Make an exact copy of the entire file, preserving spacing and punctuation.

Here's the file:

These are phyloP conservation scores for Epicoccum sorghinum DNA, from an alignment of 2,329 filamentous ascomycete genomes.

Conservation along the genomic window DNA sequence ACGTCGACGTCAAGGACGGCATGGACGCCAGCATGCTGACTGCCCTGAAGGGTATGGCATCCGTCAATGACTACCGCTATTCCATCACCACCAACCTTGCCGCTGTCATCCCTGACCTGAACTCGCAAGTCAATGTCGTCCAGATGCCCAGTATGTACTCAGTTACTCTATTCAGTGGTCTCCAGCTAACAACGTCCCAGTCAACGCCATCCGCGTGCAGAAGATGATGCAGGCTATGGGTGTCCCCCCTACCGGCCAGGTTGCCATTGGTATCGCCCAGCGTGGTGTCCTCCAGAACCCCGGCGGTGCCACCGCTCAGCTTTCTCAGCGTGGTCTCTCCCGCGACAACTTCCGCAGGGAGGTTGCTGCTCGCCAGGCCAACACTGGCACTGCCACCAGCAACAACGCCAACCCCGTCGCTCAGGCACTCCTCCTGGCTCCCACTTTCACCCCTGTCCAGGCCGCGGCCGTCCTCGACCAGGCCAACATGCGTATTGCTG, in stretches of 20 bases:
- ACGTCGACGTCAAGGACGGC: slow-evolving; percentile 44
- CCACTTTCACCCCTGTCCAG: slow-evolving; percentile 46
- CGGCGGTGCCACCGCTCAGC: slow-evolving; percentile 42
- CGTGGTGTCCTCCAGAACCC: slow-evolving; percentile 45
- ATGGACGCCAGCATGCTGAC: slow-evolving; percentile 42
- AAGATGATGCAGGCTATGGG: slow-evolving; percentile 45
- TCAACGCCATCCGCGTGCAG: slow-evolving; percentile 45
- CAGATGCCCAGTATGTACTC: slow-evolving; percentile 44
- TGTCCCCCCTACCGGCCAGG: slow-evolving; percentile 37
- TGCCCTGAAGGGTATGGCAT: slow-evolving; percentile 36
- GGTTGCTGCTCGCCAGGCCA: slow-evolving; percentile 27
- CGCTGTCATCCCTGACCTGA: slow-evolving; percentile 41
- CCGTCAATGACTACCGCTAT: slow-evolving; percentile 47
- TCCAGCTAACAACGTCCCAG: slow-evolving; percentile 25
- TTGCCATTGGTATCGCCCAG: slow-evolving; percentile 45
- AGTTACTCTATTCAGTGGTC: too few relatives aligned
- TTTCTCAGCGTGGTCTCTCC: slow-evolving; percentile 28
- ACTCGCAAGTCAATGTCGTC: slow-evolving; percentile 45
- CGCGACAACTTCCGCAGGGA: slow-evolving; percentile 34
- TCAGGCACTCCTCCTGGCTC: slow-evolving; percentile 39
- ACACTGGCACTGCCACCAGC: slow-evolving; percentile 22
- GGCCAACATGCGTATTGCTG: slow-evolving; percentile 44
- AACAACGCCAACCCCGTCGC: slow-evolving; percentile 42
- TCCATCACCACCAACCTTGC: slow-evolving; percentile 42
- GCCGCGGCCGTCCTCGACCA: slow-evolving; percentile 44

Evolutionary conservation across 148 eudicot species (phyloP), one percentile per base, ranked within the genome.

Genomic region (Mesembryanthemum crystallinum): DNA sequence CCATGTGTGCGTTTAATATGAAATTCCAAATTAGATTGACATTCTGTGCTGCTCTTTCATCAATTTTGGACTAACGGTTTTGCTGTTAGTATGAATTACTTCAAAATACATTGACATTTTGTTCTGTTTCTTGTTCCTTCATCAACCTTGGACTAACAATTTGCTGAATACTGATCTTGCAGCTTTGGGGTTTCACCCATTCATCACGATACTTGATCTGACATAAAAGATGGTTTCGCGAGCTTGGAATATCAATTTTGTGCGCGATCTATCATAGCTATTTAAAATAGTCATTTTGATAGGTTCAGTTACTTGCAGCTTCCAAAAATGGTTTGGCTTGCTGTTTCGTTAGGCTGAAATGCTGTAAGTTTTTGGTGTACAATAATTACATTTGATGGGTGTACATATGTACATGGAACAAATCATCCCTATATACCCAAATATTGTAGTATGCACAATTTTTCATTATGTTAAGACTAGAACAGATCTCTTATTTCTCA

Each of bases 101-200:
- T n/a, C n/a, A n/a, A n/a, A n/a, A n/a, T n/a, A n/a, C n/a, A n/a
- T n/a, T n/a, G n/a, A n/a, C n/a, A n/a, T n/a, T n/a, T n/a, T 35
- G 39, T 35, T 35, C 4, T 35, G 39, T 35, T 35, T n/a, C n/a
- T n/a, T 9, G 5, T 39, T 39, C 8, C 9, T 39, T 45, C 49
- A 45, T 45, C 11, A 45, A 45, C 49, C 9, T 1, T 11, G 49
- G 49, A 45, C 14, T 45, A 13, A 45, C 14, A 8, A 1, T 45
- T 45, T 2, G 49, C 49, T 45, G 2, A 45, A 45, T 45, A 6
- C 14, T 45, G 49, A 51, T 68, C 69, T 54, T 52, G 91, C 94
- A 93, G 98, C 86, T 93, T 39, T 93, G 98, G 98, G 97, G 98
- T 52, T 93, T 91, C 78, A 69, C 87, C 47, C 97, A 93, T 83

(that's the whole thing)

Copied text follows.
These are phyloP conservation scores for Epicoccum sorghinum DNA, from an alignment of 2,329 filamentous ascomycete genomes.

Conservation along the genomic window DNA sequence ACGTCGACGTCAAGGACGGCATGGACGCCAGCATGCTGACTGCCCTGAAGGGTATGGCATCCGTCAATGACTACCGCTATTCCATCACCACCAACCTTGCCGCTGTCATCCCTGACCTGAACTCGCAAGTCAATGTCGTCCAGATGCCCAGTATGTACTCAGTTACTCTATTCAGTGGTCTCCAGCTAACAACGTCCCAGTCAACGCCATCCGCGTGCAGAAGATGATGCAGGCTATGGGTGTCCCCCCTACCGGCCAGGTTGCCATTGGTATCGCCCAGCGTGGTGTCCTCCAGAACCCCGGCGGTGCCACCGCTCAGCTTTCTCAGCGTGGTCTCTCCCGCGACAACTTCCGCAGGGAGGTTGCTGCTCGCCAGGCCAACACTGGCACTGCCACCAGCAACAACGCCAACCCCGTCGCTCAGGCACTCCTCCTGGCTCCCACTTTCACCCCTGTCCAGGCCGCGGCCGTCCTCGACCAGGCCAACATGCGTATTGCTG, in stretches of 20 bases:
- ACGTCGACGTCAAGGACGGC: slow-evolving; percentile 44
- CCACTTTCACCCCTGTCCAG: slow-evolving; percentile 46
- CGGCGGTGCCACCGCTCAGC: slow-evolving; percentile 42
- CGTGGTGTCCTCCAGAACCC: slow-evolving; percentile 45
- ATGGACGCCAGCATGCTGAC: slow-evolving; percentile 42
- AAGATGATGCAGGCTATGGG: slow-evolving; percentile 45
- TCAACGCCATCCGCGTGCAG: slow-evolving; percentile 45
- CAGATGCCCAGTATGTACTC: slow-evolving; percentile 44
- TGTCCCCCCTACCGGCCAGG: slow-evolving; percentile 37
- TGCCCTGAAGGGTATGGCAT: slow-evolving; percentile 36
- GGTTGCTGCTCGCCAGGCCA: slow-evolving; percentile 27
- CGCTGTCATCCCTGACCTGA: slow-evolving; percentile 41
- CCGTCAATGACTACCGCTAT: slow-evolving; percentile 47
- TCCAGCTAACAACGTCCCAG: slow-evolving; percentile 25
- TTGCCATTGGTATCGCCCAG: slow-evolving; percentile 45
- AGTTACTCTATTCAGTGGTC: too few relatives aligned
- TTTCTCAGCGTGGTCTCTCC: slow-evolving; percentile 28
- ACTCGCAAGTCAATGTCGTC: slow-evolving; percentile 45
- CGCGACAACTTCCGCAGGGA: slow-evolving; percentile 34
- TCAGGCACTCCTCCTGGCTC: slow-evolving; percentile 39
- ACACTGGCACTGCCACCAGC: slow-evolving; percentile 22
- GGCCAACATGCGTATTGCTG: slow-evolving; percentile 44
- AACAACGCCAACCCCGTCGC: slow-evolving; percentile 42
- TCCATCACCACCAACCTTGC: slow-evolving; percentile 42
- GCCGCGGCCGTCCTCGACCA: slow-evolving; percentile 44

Evolutionary conservation across 148 eudicot species (phyloP), one percentile per base, ranked within the genome.

Genomic region (Mesembryanthemum crystallinum): DNA sequence CCATGTGTGCGTTTAATATGAAATTCCAAATTAGATTGACATTCTGTGCTGCTCTTTCATCAATTTTGGACTAACGGTTTTGCTGTTAGTATGAATTACTTCAAAATACATTGACATTTTGTTCTGTTTCTTGTTCCTTCATCAACCTTGGACTAACAATTTGCTGAATACTGATCTTGCAGCTTTGGGGTTTCACCCATTCATCACGATACTTGATCTGACATAAAAGATGGTTTCGCGAGCTTGGAATATCAATTTTGTGCGCGATCTATCATAGCTATTTAAAATAGTCATTTTGATAGGTTCAGTTACTTGCAGCTTCCAAAAATGGTTTGGCTTGCTGTTTCGTTAGGCTGAAATGCTGTAAGTTTTTGGTGTACAATAATTACATTTGATGGGTGTACATATGTACATGGAACAAATCATCCCTATATACCCAAATATTGTAGTATGCACAATTTTTCATTATGTTAAGACTAGAACAGATCTCTTATTTCTCA

Each of bases 101-200:
- T n/a, C n/a, A n/a, A n/a, A n/a, A n/a, T n/a, A n/a, C n/a, A n/a
- T n/a, T n/a, G n/a, A n/a, C n/a, A n/a, T n/a, T n/a, T n/a, T 35
- G 39, T 35, T 35, C 4, T 35, G 39, T 35, T 35, T n/a, C n/a
- T n/a, T 9, G 5, T 39, T 39, C 8, C 9, T 39, T 45, C 49
- A 45, T 45, C 11, A 45, A 45, C 49, C 9, T 1, T 11, G 49
- G 49, A 45, C 14, T 45, A 13, A 45, C 14, A 8, A 1, T 45
- T 45, T 2, G 49, C 49, T 45, G 2, A 45, A 45, T 45, A 6
- C 14, T 45, G 49, A 51, T 68, C 69, T 54, T 52, G 91, C 94
- A 93, G 98, C 86, T 93, T 39, T 93, G 98, G 98, G 97, G 98
- T 52, T 93, T 91, C 78, A 69, C 87, C 47, C 97, A 93, T 83